December 3, 2009

For FSU Elderly, Times as Difficult as Ever

Faina relies on services provided through the local JDC-supported Hesed welfare center to supplement her nutrition, medical care, and other critical needs. Without this help, she would be forced to make unthinkable choices.

Born the youngest of four children in 1937 in Minsk, Belarus, Faina has suffered many tragedies: her brother was killed and her father injured in World War II; Faina’s mother was evacuated to the East with her three children, first to the Volga region and from there to Kazakhstan. During this difficult time, they had very little income to live on. Her sister managed to find a job—but was paid with soap, not money. The family was often on the brink of starvation.

Faina married at age 26 and gave birth to a son. She worked in sales while her husband painted houses for a living. Faina’s son died in a drowning accident in 1996 and her husband passed away several years later.

Today Faina lives alone in one 17-square-meter room in Minsk on a monthly pension of $117. She has a long list of health challenges, including hypertension, heart disease, gastric ulcer, and gall bladder disease. Like many of her contemporaries who receive help from Hesed, Faina has endured suffering in her 73 years that is almost unimaginable. She’s been victimized by war, illness, and poverty.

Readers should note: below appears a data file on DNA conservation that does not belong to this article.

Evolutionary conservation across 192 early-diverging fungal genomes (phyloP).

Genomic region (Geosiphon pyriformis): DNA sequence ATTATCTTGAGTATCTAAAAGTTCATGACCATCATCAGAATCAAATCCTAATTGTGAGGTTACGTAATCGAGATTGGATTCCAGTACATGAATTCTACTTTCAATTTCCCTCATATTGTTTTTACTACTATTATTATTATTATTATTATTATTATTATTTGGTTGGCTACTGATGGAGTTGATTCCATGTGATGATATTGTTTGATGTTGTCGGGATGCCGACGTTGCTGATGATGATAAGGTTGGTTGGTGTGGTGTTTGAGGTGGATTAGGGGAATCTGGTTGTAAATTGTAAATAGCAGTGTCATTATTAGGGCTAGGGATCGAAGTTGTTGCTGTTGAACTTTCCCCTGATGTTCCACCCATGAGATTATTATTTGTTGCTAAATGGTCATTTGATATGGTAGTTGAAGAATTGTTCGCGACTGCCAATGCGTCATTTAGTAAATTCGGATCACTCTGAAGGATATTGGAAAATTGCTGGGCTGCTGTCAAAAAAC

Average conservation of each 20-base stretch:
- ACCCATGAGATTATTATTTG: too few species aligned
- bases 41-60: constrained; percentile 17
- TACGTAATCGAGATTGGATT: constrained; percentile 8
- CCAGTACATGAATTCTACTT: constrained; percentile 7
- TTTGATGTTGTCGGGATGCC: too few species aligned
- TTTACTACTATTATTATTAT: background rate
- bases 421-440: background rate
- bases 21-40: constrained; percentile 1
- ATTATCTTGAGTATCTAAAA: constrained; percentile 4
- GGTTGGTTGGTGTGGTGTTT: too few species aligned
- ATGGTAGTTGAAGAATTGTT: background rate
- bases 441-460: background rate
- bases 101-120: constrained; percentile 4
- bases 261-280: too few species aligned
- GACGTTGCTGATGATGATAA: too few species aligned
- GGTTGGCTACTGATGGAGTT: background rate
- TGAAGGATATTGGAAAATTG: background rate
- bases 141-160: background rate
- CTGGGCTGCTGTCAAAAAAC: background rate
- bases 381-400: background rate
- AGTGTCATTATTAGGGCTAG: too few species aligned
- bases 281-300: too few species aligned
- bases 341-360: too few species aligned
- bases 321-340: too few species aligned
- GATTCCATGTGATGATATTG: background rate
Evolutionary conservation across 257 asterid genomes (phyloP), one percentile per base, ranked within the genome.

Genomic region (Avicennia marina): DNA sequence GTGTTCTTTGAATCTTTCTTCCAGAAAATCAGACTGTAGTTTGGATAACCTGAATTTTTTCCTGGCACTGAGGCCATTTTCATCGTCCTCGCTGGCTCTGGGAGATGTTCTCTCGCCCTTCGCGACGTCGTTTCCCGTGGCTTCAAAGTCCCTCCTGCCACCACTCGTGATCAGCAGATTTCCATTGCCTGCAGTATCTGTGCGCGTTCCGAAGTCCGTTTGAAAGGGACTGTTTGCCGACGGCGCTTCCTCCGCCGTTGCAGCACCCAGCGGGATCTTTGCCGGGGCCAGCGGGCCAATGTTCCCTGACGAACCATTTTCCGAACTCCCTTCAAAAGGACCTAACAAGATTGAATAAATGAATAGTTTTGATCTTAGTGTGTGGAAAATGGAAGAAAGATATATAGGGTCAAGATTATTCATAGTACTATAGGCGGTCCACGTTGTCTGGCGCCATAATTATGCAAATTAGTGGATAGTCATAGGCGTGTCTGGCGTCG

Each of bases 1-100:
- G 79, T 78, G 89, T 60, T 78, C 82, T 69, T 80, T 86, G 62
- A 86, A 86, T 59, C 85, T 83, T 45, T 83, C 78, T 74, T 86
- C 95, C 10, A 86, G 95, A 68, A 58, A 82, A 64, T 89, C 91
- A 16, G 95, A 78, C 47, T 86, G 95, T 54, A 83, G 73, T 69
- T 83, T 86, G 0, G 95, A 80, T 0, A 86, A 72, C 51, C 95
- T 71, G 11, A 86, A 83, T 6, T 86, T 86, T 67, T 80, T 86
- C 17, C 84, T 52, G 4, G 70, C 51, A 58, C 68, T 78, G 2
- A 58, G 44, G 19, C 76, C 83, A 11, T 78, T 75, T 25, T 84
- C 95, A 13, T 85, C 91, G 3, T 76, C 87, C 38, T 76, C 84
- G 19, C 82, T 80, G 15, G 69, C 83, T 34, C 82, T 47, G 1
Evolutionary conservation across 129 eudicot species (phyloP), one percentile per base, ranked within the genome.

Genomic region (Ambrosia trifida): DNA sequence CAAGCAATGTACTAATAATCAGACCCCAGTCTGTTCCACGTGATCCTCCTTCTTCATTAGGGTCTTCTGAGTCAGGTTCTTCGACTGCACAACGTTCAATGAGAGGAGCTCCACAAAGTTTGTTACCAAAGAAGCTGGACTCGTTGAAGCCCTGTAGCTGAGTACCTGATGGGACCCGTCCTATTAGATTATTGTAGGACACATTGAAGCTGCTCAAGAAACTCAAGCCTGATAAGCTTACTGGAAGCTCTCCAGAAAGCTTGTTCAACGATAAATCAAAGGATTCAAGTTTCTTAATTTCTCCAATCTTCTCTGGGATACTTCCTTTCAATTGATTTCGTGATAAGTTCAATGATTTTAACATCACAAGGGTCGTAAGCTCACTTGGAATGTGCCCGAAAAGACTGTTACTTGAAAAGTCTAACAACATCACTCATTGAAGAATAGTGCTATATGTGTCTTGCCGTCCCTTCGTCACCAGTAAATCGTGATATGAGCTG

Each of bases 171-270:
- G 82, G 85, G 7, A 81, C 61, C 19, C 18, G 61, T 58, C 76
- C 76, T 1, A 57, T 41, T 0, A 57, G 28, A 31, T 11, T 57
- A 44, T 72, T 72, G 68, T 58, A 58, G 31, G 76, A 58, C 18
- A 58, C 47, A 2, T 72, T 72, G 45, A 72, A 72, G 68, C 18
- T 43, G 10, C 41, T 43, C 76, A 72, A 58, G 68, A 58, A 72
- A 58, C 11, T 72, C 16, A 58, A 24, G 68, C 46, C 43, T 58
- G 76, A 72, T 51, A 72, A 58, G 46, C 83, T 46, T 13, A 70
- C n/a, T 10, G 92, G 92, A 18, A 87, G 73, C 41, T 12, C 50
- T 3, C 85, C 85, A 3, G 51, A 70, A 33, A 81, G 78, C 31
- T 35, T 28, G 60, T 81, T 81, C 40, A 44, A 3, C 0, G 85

Despite what she has overcome, Faina is living some of the hardest times of her life today. She can’t get by on her monthly budget, which exists without any social safety net: rent $12, electricity $6, phone $1, medicines $22, personal hygiene $6. She can’t afford transportation (she rarely leaves her flat) or clothing (she never purchases new garments). A precipitous rise in prices due to inflation or economic downturn, an unexpected need for an additional medicine, or any other unplanned expense could spell disaster. From the remaining $70 in her pension, Faina owes $10.50/month for a washing machine she purchased (her first washing machine ever), leaving $59.50 for a month’s worth of food, which falls more than $15 short of costs for the basic standard diet for an elderly person (as determined by the Hesed in Minsk together with three local geriatric dieticians).

To make up for the shortfall, Faina simply buys less of everything, including fish and flour, bread and butter, chicken, cheese, and potatoes. She uses buckwheat (kasha) as a replacement for healthier options which she can’t afford. Faina even skips meals. And she relies on JDC to save her from total deprivation.

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